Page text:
Sorry, I meant for modern political scientists — such as those with design input in the Nordic social democracies — that have implemented controlled change to positive effects.

    Is your taxonomy critical to the governed population’s support of progressive policies and acceptance of change?

  6. Alon Levy says:

    I don’t think it is.

    At most, you can say that different populations like different sorts of progress: for example, in the US, a lot of people like reformists and incrementalists, whereas in Sweden and Norway, the more rapid change of progressivism is preferred. Radicalism only has the upper hand when the people are truly desperate – for instance, in Iran in 1979.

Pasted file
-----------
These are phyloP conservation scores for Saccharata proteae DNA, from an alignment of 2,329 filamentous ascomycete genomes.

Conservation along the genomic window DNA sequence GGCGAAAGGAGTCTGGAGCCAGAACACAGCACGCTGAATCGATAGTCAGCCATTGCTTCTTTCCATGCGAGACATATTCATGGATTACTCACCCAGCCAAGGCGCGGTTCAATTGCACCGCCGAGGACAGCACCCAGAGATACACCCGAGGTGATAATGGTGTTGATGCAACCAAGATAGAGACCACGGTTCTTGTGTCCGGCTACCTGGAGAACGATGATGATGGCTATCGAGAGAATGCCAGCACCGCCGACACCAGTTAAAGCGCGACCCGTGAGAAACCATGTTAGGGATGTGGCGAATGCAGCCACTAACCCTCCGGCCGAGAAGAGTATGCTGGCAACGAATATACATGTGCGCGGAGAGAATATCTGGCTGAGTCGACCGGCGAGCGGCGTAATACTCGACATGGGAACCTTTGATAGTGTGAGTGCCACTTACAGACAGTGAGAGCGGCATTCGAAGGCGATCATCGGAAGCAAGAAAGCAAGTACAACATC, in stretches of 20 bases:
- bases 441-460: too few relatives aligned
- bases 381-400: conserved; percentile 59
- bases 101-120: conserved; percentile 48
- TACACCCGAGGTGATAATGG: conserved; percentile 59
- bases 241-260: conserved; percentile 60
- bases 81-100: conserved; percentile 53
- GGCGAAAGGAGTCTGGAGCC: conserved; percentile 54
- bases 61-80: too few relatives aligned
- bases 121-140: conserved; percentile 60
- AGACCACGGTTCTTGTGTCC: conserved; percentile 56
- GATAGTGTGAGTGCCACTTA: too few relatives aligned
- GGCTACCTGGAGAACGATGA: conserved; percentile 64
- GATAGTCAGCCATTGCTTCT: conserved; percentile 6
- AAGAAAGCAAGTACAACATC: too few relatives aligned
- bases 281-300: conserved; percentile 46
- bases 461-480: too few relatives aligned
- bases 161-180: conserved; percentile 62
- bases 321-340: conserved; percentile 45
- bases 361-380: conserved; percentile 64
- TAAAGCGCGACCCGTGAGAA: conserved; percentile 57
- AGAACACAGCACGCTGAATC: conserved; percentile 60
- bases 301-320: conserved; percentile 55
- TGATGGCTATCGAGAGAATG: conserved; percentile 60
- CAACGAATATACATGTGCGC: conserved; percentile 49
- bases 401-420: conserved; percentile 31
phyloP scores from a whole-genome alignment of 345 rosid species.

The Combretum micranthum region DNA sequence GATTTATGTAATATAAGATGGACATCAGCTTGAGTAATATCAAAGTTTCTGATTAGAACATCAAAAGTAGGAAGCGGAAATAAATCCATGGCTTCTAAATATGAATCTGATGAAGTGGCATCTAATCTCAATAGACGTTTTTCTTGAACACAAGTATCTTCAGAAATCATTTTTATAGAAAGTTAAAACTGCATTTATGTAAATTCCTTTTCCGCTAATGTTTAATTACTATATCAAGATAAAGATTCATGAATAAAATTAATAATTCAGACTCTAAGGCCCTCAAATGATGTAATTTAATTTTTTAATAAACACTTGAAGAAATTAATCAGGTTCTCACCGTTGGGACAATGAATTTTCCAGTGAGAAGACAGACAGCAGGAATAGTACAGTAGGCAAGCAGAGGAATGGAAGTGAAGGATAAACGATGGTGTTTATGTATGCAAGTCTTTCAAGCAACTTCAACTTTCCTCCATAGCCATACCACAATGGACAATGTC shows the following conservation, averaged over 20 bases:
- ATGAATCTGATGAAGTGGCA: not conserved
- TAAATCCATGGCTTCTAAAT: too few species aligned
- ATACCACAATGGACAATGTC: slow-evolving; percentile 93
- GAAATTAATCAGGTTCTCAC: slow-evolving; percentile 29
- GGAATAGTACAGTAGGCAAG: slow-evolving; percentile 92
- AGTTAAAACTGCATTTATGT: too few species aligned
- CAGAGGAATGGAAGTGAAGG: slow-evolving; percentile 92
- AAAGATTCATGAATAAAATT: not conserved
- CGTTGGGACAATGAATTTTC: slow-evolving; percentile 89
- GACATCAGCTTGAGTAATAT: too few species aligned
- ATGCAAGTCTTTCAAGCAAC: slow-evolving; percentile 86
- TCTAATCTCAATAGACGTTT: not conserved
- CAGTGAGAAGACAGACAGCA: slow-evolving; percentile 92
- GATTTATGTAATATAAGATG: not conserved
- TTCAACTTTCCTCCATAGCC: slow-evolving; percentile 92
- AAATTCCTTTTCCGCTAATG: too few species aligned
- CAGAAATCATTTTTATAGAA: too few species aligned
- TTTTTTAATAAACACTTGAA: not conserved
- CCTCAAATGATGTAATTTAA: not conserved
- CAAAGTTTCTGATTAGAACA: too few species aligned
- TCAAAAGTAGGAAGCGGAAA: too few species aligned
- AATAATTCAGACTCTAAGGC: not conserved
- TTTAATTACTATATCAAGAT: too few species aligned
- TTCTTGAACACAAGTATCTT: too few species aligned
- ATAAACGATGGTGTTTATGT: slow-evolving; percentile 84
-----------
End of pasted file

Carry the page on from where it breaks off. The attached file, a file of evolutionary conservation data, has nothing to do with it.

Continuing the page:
7. Deep Thought says:

    I sorta’ take issue with your definitions of both military and Catholic hierarcy. One of the features that separates the American military hierarchy from other military hierarchies is the level of flexibility lower-level members have. There is a difference between being *answerable* to superiors and *dependent upon* superiors. Same with the Catholic hierarchy (which, BTW, is NOT ‘between the practitioner and God”). The member of the Catholic hierarchy with the greatest latitude of independent decision making (outside of members, who may simply leave the organization) is the Parish priest. Indeed, the creation of ‘independent groups’ that are outside of the hierarchy and that are answerable only to the Pope is not only possible but relatively common, resulting in independent actors within the Church at all levels and locations.